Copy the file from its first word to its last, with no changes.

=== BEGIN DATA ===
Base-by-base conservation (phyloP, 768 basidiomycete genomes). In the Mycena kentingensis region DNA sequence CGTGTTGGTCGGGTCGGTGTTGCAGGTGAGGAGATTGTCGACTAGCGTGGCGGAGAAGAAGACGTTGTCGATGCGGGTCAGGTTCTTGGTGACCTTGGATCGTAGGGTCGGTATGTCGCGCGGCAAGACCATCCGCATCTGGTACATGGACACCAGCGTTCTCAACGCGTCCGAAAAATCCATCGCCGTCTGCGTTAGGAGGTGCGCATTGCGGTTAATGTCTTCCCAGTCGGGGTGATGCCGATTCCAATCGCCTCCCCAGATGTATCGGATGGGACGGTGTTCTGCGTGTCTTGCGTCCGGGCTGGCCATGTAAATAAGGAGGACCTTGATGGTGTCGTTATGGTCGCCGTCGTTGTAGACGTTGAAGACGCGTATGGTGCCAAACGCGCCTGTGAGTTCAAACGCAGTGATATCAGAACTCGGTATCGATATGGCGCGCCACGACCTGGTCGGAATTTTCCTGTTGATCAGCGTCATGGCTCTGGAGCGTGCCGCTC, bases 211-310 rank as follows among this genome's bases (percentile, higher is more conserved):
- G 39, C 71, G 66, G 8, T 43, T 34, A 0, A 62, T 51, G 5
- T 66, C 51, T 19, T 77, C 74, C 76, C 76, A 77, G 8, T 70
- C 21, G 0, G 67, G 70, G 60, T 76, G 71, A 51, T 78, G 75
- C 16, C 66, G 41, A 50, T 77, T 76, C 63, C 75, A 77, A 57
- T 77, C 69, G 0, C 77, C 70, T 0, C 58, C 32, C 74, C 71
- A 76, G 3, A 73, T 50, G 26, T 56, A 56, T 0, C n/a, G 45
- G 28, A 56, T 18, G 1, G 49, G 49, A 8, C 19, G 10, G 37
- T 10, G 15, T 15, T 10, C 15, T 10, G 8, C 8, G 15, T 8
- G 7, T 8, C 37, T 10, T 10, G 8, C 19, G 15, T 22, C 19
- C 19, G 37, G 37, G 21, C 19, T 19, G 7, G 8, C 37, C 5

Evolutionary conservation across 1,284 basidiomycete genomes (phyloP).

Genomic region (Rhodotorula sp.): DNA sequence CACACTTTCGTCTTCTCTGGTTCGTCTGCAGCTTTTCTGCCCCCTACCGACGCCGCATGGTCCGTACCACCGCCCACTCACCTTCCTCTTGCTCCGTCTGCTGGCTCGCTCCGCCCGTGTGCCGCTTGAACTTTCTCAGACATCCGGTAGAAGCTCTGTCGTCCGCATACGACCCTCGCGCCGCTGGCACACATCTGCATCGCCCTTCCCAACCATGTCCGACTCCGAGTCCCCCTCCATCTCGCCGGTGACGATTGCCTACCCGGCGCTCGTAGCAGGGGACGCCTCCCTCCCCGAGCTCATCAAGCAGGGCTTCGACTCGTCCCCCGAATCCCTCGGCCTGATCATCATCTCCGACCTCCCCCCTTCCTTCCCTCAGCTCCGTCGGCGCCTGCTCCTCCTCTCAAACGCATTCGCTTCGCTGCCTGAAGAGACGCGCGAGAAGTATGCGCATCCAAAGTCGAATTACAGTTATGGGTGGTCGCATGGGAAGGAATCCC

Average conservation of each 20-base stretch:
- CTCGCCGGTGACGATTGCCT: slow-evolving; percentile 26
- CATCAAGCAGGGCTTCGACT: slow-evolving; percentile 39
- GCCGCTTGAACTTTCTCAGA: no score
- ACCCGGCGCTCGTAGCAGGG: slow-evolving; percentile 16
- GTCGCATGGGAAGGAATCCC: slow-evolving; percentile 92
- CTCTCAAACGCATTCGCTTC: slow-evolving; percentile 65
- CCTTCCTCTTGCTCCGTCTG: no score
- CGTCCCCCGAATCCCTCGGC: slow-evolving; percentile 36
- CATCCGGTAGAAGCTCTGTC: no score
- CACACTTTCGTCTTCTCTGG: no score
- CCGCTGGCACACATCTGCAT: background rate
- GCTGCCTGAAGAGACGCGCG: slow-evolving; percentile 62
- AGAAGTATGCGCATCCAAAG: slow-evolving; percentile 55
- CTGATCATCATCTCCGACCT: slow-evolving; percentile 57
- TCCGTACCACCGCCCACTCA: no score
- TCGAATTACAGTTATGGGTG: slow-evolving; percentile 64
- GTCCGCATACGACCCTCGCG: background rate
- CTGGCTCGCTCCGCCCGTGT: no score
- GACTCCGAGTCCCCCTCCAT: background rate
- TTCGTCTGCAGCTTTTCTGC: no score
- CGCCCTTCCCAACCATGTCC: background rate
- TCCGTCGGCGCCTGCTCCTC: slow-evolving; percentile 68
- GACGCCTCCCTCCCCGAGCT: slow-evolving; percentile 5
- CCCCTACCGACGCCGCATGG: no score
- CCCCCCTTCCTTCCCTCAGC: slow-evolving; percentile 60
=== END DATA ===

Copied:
Base-by-base conservation (phyloP, 768 basidiomycete genomes). In the Mycena kentingensis region DNA sequence CGTGTTGGTCGGGTCGGTGTTGCAGGTGAGGAGATTGTCGACTAGCGTGGCGGAGAAGAAGACGTTGTCGATGCGGGTCAGGTTCTTGGTGACCTTGGATCGTAGGGTCGGTATGTCGCGCGGCAAGACCATCCGCATCTGGTACATGGACACCAGCGTTCTCAACGCGTCCGAAAAATCCATCGCCGTCTGCGTTAGGAGGTGCGCATTGCGGTTAATGTCTTCCCAGTCGGGGTGATGCCGATTCCAATCGCCTCCCCAGATGTATCGGATGGGACGGTGTTCTGCGTGTCTTGCGTCCGGGCTGGCCATGTAAATAAGGAGGACCTTGATGGTGTCGTTATGGTCGCCGTCGTTGTAGACGTTGAAGACGCGTATGGTGCCAAACGCGCCTGTGAGTTCAAACGCAGTGATATCAGAACTCGGTATCGATATGGCGCGCCACGACCTGGTCGGAATTTTCCTGTTGATCAGCGTCATGGCTCTGGAGCGTGCCGCTC, bases 211-310 rank as follows among this genome's bases (percentile, higher is more conserved):
- G 39, C 71, G 66, G 8, T 43, T 34, A 0, A 62, T 51, G 5
- T 66, C 51, T 19, T 77, C 74, C 76, C 76, A 77, G 8, T 70
- C 21, G 0, G 67, G 70, G 60, T 76, G 71, A 51, T 78, G 75
- C 16, C 66, G 41, A 50, T 77, T 76, C 63, C 75, A 77, A 57
- T 77, C 69, G 0, C 77, C 70, T 0, C 58, C 32, C 74, C 71
- A 76, G 3, A 73, T 50, G 26, T 56, A 56, T 0, C n/a, G 45
- G 28, A 56, T 18, G 1, G 49, G 49, A 8, C 19, G 10, G 37
- T 10, G 15, T 15, T 10, C 15, T 10, G 8, C 8, G 15, T 8
- G 7, T 8, C 37, T 10, T 10, G 8, C 19, G 15, T 22, C 19
- C 19, G 37, G 37, G 21, C 19, T 19, G 7, G 8, C 37, C 5

Evolutionary conservation across 1,284 basidiomycete genomes (phyloP).

Genomic region (Rhodotorula sp.): DNA sequence CACACTTTCGTCTTCTCTGGTTCGTCTGCAGCTTTTCTGCCCCCTACCGACGCCGCATGGTCCGTACCACCGCCCACTCACCTTCCTCTTGCTCCGTCTGCTGGCTCGCTCCGCCCGTGTGCCGCTTGAACTTTCTCAGACATCCGGTAGAAGCTCTGTCGTCCGCATACGACCCTCGCGCCGCTGGCACACATCTGCATCGCCCTTCCCAACCATGTCCGACTCCGAGTCCCCCTCCATCTCGCCGGTGACGATTGCCTACCCGGCGCTCGTAGCAGGGGACGCCTCCCTCCCCGAGCTCATCAAGCAGGGCTTCGACTCGTCCCCCGAATCCCTCGGCCTGATCATCATCTCCGACCTCCCCCCTTCCTTCCCTCAGCTCCGTCGGCGCCTGCTCCTCCTCTCAAACGCATTCGCTTCGCTGCCTGAAGAGACGCGCGAGAAGTATGCGCATCCAAAGTCGAATTACAGTTATGGGTGGTCGCATGGGAAGGAATCCC

Average conservation of each 20-base stretch:
- CTCGCCGGTGACGATTGCCT: slow-evolving; percentile 26
- CATCAAGCAGGGCTTCGACT: slow-evolving; percentile 39
- GCCGCTTGAACTTTCTCAGA: no score
- ACCCGGCGCTCGTAGCAGGG: slow-evolving; percentile 16
- GTCGCATGGGAAGGAATCCC: slow-evolving; percentile 92
- CTCTCAAACGCATTCGCTTC: slow-evolving; percentile 65
- CCTTCCTCTTGCTCCGTCTG: no score
- CGTCCCCCGAATCCCTCGGC: slow-evolving; percentile 36
- CATCCGGTAGAAGCTCTGTC: no score
- CACACTTTCGTCTTCTCTGG: no score
- CCGCTGGCACACATCTGCAT: background rate
- GCTGCCTGAAGAGACGCGCG: slow-evolving; percentile 62
- AGAAGTATGCGCATCCAAAG: slow-evolving; percentile 55
- CTGATCATCATCTCCGACCT: slow-evolving; percentile 57
- TCCGTACCACCGCCCACTCA: no score
- TCGAATTACAGTTATGGGTG: slow-evolving; percentile 64
- GTCCGCATACGACCCTCGCG: background rate
- CTGGCTCGCTCCGCCCGTGT: no score
- GACTCCGAGTCCCCCTCCAT: background rate
- TTCGTCTGCAGCTTTTCTGC: no score
- CGCCCTTCCCAACCATGTCC: background rate
- TCCGTCGGCGCCTGCTCCTC: slow-evolving; percentile 68
- GACGCCTCCCTCCCCGAGCT: slow-evolving; percentile 5
- CCCCTACCGACGCCGCATGG: no score
- CCCCCCTTCCTTCCCTCAGC: slow-evolving; percentile 60